Finished 70.3 Miles of swimming, biking, and running in 6:16
April 02, 2013 // Category: Fitness Advisor
Technology can get a bad rap, often blamed for the increasingly sedentary lives many people are leading. But your phone, tablet and television don’t have to be a license to sit still. They can actually be used as motivators to get and stay fit. In fact, in a global survey of exercisers, Life Fitness found that exercisers that use technology to support their workouts consider themselves to be more successful at achieving their weight and fitness goals. Try one of these tech-driven tools to lead a healthier life:
A heart rate monitor can be a great tool for monitoring workouts. Most cardio machines feature an embedded heart rate monitor that clearly displays how hard the body is working. You can also wear a heart rate monitor for indoor and outdoor workouts. To effectively us it, it’s important to know your maximum heart rate. This is the highest number of times your heart can beat in one minute and offers a key figure in determining training intensities. Using heart rate to create interval training sessions or steady-state workouts, can strengthen the heart and improve cardiovascular fitness.
March 14, 2013 // Category: Innovation
If you attended today’s webinar with Life Fitness President Chris Clawson, you’re in the know about open API’s, open platform products and why it’s important for our industry. For those unable to attend, not to worry, you can still view the webinar on-demand.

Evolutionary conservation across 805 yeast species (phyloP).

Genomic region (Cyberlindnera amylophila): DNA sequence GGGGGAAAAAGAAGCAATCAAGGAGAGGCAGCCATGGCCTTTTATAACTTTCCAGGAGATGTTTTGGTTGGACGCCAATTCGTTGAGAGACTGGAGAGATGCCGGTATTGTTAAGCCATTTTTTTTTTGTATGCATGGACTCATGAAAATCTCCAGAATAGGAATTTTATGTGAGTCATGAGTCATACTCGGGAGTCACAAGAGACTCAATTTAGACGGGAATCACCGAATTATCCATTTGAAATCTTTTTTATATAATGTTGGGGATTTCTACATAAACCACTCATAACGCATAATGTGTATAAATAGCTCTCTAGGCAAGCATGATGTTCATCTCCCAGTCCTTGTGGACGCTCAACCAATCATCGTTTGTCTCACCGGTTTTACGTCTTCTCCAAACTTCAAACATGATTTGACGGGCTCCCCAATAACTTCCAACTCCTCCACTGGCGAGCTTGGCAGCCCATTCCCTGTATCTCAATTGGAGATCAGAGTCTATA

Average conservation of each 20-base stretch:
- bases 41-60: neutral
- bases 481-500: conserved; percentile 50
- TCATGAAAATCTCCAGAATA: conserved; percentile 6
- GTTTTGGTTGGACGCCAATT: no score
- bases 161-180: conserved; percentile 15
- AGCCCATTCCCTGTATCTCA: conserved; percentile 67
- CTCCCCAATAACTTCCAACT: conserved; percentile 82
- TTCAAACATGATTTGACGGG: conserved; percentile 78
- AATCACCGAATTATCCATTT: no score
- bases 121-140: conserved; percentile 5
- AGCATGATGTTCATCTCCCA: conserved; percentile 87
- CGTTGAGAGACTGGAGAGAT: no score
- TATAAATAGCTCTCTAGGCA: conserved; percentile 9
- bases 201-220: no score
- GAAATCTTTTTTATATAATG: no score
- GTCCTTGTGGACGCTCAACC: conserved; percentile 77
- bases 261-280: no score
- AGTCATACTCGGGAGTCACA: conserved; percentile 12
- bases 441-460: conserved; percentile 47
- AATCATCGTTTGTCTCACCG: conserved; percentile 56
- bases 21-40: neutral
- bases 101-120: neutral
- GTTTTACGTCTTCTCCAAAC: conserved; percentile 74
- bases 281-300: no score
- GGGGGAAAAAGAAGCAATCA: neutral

Open platform products are all about making the gym more mobile friendly. But what does a mobile friendly gym really look like? And why is it important for your business? Check out our newest infographic to find out:
February 21, 2013 // Category: Fitness Community
A new study from the PEW Research Center takes a closer look at one of the hottest fitness industry trends, health and fitness tracking. Sixty-nine percent of adults are tracking their health with measures such as body weight, calories and distance, and of those trackers, one in five does so using technology.
When you break down that data by age, you may be surprised to see that only eight percent of those technology-savvy trackers use a mobile app. Eight percent may not seem like a lot, but don’t be so quick to write off the thousands of available health and fitness tracking apps as useless. When app trackers are broken down by age, the percentage is double for the younger crowd.